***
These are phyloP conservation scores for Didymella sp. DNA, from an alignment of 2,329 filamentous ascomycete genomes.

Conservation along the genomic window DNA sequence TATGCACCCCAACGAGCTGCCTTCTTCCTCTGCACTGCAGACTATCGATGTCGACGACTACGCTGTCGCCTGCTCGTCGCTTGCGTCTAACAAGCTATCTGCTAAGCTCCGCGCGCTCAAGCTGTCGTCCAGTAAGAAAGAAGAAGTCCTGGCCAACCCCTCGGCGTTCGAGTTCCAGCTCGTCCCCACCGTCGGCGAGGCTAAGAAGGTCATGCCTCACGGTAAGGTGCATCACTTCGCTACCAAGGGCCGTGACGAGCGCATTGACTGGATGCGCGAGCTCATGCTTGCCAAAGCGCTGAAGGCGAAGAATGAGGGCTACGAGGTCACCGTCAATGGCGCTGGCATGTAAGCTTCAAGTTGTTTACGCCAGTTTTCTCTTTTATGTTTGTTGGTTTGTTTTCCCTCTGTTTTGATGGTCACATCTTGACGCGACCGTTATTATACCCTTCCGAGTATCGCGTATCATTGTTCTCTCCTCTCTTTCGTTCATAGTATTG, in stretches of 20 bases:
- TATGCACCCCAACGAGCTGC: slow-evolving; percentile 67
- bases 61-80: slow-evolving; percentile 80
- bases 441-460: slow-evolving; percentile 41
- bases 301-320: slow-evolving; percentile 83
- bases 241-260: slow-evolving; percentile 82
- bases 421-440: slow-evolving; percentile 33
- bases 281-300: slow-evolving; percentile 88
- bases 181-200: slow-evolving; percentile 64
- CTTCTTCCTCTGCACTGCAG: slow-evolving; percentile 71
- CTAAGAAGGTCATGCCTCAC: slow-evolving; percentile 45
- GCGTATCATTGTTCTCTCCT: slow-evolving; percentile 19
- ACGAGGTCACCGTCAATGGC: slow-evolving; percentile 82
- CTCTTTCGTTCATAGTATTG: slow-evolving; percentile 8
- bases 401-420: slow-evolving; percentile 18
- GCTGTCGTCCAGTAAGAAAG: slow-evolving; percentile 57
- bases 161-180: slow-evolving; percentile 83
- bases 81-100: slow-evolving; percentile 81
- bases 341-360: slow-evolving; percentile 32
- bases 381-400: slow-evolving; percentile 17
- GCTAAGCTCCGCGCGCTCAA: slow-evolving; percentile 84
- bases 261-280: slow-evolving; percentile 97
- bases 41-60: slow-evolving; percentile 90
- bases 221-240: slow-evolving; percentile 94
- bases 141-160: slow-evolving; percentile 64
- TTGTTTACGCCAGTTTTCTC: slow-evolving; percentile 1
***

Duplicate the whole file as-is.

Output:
These are phyloP conservation scores for Didymella sp. DNA, from an alignment of 2,329 filamentous ascomycete genomes.

Conservation along the genomic window DNA sequence TATGCACCCCAACGAGCTGCCTTCTTCCTCTGCACTGCAGACTATCGATGTCGACGACTACGCTGTCGCCTGCTCGTCGCTTGCGTCTAACAAGCTATCTGCTAAGCTCCGCGCGCTCAAGCTGTCGTCCAGTAAGAAAGAAGAAGTCCTGGCCAACCCCTCGGCGTTCGAGTTCCAGCTCGTCCCCACCGTCGGCGAGGCTAAGAAGGTCATGCCTCACGGTAAGGTGCATCACTTCGCTACCAAGGGCCGTGACGAGCGCATTGACTGGATGCGCGAGCTCATGCTTGCCAAAGCGCTGAAGGCGAAGAATGAGGGCTACGAGGTCACCGTCAATGGCGCTGGCATGTAAGCTTCAAGTTGTTTACGCCAGTTTTCTCTTTTATGTTTGTTGGTTTGTTTTCCCTCTGTTTTGATGGTCACATCTTGACGCGACCGTTATTATACCCTTCCGAGTATCGCGTATCATTGTTCTCTCCTCTCTTTCGTTCATAGTATTG, in stretches of 20 bases:
- TATGCACCCCAACGAGCTGC: slow-evolving; percentile 67
- bases 61-80: slow-evolving; percentile 80
- bases 441-460: slow-evolving; percentile 41
- bases 301-320: slow-evolving; percentile 83
- bases 241-260: slow-evolving; percentile 82
- bases 421-440: slow-evolving; percentile 33
- bases 281-300: slow-evolving; percentile 88
- bases 181-200: slow-evolving; percentile 64
- CTTCTTCCTCTGCACTGCAG: slow-evolving; percentile 71
- CTAAGAAGGTCATGCCTCAC: slow-evolving; percentile 45
- GCGTATCATTGTTCTCTCCT: slow-evolving; percentile 19
- ACGAGGTCACCGTCAATGGC: slow-evolving; percentile 82
- CTCTTTCGTTCATAGTATTG: slow-evolving; percentile 8
- bases 401-420: slow-evolving; percentile 18
- GCTGTCGTCCAGTAAGAAAG: slow-evolving; percentile 57
- bases 161-180: slow-evolving; percentile 83
- bases 81-100: slow-evolving; percentile 81
- bases 341-360: slow-evolving; percentile 32
- bases 381-400: slow-evolving; percentile 17
- GCTAAGCTCCGCGCGCTCAA: slow-evolving; percentile 84
- bases 261-280: slow-evolving; percentile 97
- bases 41-60: slow-evolving; percentile 90
- bases 221-240: slow-evolving; percentile 94
- bases 141-160: slow-evolving; percentile 64
- TTGTTTACGCCAGTTTTCTC: slow-evolving; percentile 1